Although notably open-minded and tolerant, Jefferson had a few stubborn prejudices. One was against kings, another against the British system of government. A third was against judges, or rather, against entrenched judicial power. While recognizing that judges must have a degree of independence, he feared what he called their “habit of going out of the question before them, to throw an anchor ahead, and grapple further hold for future advances of power.” The biased behavior of Federalist judges during the trials under the Sedition Act had enormously increased this distrust, and it burst all bounds when the Federalist majority of the dying Congress rammed through the Judiciary Act of 1801.
The Judiciary Act created six new circuit courts, presided over by sixteen new federal judges and a small army of attorneys, marshals, and clerks. The expanding country needed the judges, but with the enthusiastic cooperation of President Adams, the Federalists made shameless use of the opportunity to fill all the new positions with conservative members of their own party. The new appointees were dubbed “midnight justices” because Adams had stayed up until midnight on March 3, his last day as president, feverishly signing their commissions.
The Republicans retaliated as soon as the new Congress met by repealing the Judiciary Act of 1801.
But on taking office Jefferson had discovered that in the confusion of Adams’s last hours, the commissions of a number of justices of the peace for the new District of Columbia had not been distributed. While these were small fry indeed, Jefferson was so angry that he ordered the commissions held up even though they had been signed by Adams.
One of the appointees, William Marbury, then petitioned the Supreme Court for a writ of mandamus (Latin for “we order”) directing the new secretary of state, James Madison, to give him his commission.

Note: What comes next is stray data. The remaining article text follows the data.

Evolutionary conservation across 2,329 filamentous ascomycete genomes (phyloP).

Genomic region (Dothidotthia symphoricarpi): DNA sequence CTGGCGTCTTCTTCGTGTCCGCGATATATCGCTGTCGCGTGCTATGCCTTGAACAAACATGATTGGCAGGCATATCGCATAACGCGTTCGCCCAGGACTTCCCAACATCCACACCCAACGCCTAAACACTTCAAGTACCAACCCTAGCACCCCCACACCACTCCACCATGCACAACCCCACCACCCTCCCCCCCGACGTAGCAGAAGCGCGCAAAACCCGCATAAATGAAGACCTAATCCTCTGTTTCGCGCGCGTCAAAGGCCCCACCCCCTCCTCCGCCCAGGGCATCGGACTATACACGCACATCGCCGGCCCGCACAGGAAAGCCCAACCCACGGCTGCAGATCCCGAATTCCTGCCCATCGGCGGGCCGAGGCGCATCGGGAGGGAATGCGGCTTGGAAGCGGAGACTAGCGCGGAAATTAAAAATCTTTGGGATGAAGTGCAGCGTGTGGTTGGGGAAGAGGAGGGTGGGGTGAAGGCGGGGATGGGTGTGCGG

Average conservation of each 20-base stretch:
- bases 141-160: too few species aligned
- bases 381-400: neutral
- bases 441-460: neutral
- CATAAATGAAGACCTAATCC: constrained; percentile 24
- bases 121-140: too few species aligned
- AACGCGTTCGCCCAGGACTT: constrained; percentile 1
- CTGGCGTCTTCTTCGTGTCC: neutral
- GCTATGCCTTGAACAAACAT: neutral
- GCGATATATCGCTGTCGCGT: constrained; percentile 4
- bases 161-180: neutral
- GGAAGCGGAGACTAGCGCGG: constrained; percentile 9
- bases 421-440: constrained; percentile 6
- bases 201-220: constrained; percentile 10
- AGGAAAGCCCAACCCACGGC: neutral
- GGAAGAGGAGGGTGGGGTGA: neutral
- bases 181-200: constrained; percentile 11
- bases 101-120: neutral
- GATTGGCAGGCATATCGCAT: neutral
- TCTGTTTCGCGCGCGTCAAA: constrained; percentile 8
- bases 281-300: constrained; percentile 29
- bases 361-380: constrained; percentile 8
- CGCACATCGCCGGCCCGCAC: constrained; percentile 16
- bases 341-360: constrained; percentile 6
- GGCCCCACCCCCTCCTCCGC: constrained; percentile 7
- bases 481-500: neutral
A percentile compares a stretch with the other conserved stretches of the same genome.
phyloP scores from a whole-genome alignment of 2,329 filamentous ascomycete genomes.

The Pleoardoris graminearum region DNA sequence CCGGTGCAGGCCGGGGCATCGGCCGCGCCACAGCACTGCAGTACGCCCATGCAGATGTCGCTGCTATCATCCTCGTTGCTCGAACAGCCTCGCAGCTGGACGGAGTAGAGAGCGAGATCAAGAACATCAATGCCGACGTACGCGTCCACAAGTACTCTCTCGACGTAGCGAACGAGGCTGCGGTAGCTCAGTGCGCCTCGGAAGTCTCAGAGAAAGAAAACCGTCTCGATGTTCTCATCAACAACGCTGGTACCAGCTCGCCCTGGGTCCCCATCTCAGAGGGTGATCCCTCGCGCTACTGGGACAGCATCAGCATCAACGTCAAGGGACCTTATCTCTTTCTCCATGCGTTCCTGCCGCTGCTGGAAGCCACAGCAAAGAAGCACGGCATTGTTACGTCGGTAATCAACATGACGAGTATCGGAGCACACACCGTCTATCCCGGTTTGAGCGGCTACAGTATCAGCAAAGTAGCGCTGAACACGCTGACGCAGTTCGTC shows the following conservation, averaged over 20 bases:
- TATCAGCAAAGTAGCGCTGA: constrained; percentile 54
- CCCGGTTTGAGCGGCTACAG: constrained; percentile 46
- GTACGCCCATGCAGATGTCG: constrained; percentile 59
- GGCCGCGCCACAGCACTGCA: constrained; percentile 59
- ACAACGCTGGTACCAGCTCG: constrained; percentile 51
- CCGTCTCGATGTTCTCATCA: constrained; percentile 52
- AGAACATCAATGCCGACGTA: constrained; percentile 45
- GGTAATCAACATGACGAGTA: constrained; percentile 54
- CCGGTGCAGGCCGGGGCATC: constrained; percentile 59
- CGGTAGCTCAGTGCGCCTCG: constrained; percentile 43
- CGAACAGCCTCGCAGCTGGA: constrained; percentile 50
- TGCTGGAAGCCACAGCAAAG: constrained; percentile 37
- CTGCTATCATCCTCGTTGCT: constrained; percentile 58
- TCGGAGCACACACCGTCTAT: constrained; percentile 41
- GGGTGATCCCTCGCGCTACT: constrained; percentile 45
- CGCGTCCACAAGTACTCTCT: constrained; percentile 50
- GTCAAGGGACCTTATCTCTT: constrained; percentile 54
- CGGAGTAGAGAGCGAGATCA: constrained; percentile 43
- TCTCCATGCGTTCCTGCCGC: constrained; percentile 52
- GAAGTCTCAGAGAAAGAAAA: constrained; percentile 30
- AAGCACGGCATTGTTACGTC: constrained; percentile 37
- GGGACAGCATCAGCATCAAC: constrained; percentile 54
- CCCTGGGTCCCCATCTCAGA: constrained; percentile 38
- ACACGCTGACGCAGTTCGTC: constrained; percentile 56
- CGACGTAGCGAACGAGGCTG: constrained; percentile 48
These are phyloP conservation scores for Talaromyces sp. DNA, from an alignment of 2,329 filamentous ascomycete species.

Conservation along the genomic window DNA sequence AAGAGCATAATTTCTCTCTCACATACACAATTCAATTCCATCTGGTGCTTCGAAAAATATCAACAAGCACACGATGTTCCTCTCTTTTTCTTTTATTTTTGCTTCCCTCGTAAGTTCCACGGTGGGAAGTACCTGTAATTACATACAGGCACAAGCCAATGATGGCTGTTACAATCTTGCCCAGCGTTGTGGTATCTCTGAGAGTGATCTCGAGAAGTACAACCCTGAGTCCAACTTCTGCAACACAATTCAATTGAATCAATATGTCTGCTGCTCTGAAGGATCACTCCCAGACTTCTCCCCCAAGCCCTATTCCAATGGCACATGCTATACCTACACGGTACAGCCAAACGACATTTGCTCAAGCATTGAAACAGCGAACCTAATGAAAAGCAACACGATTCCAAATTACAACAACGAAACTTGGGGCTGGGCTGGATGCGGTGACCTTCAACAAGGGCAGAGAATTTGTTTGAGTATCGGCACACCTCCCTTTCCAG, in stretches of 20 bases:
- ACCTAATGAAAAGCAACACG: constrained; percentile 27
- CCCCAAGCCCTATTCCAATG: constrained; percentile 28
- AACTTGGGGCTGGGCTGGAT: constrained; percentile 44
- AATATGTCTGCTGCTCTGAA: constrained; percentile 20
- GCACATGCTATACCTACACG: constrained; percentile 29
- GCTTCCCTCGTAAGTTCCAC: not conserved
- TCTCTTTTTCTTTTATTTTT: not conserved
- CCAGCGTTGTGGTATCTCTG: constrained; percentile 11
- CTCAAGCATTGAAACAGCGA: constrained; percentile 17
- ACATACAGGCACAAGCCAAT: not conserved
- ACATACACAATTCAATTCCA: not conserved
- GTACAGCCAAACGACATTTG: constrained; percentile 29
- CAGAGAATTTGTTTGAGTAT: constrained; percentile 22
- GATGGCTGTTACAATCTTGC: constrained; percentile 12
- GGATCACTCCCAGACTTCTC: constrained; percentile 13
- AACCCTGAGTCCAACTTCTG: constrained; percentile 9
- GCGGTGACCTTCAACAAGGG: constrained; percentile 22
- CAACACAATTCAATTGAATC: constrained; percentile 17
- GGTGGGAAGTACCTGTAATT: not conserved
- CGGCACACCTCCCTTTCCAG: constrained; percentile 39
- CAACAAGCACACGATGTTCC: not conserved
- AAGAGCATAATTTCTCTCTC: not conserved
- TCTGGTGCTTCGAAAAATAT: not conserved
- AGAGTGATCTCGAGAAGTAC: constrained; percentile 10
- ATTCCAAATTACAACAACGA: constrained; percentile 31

The case of Marbury v. Madison (1803) placed Chief Justice John Marshall, one of Adams’s “midnight” appointments, in an embarrassing position. Marbury had a strong claim; if Marshall refused to order Madison to give Marbury the job, everyone would say Marshall dared not stand up to Jefferson, and the prestige of the Court would suffer. If he ordered that Marbury be seated, however, he would place the Court in direct conflict with the President. Jefferson particularly disliked Marshall. He would probably tell Madison to ignore the order, and in the prevailing state of public opinion nothing could be done about it. This would be a still more staggering blow to the judiciary. If its decisions were ignored, would the Supreme Court have any purpose?
Marshall had studied law only briefly and had no previous judicial experience, but in this crisis he first displayed the genius that was to mark him as a great judge. By right Marbury should have his commission, Marshall announced. However, the Court could not require Madison to give it to him. Marbury’s request for a court order had been based on an ambiguous clause in the Judiciary Act of 1789. That clause was unconstitutional, Marshall declared, and therefore void. Congress could not legally give the Supreme Court the right to issue such orders.
With the skill and foresight of a chess grand master, Marshall turned what had looked like a trap into a triumph. By sacrificing the pawn, Marbury, he established the power of the Supreme Court to invalidate federal laws that conflicted with the Constitution. Jefferson could not check him because Marshall had refused power instead of throwing an anchor ahead, as Jefferson had feared. Yet he had certainly grappled a “further hold for future advances of power,” and the president could do nothing to stop him.
The Marbury case made Jefferson more determined to strike at the Federalist-dominated courts. He decided to press for the impeachment of some of the more partisan judges. First he had the House Of Representatives bring charges against District Judge John Pickering. Pickering was clearly deranged—he had frequently delivered profane and drunken harangues from the bench—and the Senate quickly voted to remove him. Then Jefferson went after a much larger fish, Samuel Chase, associate justice of the Supreme Court.
Chase had been prominent for decades, an early leader of the Sons of Liberty, a signer of the Declaration of Independence, and active in the affairs of the Continental Congress. Washington had named him to the Supreme Court in 1796, and he had delivered a number of important opinions. But his handling of cases under the Sedition Act had been outrageously high-handed. Defense lawyers had become so exasperated as to throw down their briefs in disgust at some of his prejudiced rulings. However, the trial demonstrated that Chase’s actions had not constituted the “high crimes and misdemeanors” required by the Constitution to remove a judge. Even Jefferson became disenchanted with the efforts of some of his more extreme followers and accepted Chase’s acquittal with equanimity.
•••-[Read the Document Opinion of the Supreme Court for Marbury v. Madison at myhistorylab. com